Voice and agency are connected to the literacy development of Black youth. Voice has dimensions that include the teaching of writing, wherein Black youth should be encouraged "to use their voices for real purpose and real audiences." Librarians can give Black youth a voice in social action by seeking out their insights as to how to investigate and address school and community issues. Agency, defined as the power to act, means (in the classroom and library setting) that students have power to influence learning activities and programming, as well as collection development.
Visit the websites suggested in the lesson to review and learn more about protocols for use in programs and instruction.
Teaching Tolerance (https://www.tolerance.org/)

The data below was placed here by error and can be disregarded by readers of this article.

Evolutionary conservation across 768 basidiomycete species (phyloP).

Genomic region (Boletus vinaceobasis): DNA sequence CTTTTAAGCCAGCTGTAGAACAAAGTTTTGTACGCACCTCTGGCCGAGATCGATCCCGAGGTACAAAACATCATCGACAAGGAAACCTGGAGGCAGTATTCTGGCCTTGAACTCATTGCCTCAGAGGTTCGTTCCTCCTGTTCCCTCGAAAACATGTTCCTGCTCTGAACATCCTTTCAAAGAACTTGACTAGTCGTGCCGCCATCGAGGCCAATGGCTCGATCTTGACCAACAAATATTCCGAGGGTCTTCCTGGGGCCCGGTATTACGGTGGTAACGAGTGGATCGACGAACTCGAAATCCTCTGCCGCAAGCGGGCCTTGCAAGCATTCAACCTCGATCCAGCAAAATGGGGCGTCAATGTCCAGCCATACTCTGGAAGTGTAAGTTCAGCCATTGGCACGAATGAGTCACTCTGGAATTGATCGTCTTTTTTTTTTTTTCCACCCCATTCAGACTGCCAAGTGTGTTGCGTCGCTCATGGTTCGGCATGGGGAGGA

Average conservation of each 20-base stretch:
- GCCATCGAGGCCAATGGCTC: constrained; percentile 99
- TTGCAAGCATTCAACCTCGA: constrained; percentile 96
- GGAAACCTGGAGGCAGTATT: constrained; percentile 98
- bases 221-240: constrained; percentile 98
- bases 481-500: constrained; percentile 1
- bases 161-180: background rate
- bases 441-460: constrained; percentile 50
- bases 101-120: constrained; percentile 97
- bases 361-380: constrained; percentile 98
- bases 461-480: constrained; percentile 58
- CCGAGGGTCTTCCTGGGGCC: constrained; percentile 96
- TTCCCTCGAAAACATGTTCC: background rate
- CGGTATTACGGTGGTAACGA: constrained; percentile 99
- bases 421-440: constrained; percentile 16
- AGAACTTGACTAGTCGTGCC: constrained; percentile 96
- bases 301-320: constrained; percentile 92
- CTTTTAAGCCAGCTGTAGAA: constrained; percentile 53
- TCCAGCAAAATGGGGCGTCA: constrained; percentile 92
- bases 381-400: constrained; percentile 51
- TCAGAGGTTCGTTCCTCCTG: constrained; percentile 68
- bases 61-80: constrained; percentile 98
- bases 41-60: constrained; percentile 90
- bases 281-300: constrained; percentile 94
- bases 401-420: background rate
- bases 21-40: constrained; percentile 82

Sheltered Instruction Observation Protocol — http://www.tolerance.org/supplement/sheltered-instruction-observation-protocol-siop
School Climate Resources — http://www.tolerance.org/school_climate_resources
Visible Thinking Project (http://www.pz.harvard.edu/projects/visible-thinking)
Starting the Conversation: High-Quality Discussion Protocols to Prompt Collaborative, Responsive Learning — http://www.gse.harvard.edu/news/uk/17/05/starting-conversation
Looking At Student Thinking (LAST) Protocol — http://www.visiblethinkingpz.org/VisibleThinking_html_files/05_SchoolWideCultureOfThinking/05c_StudyGroupMaterials/02_LASTRoutine.html
Recommended websites (listed above)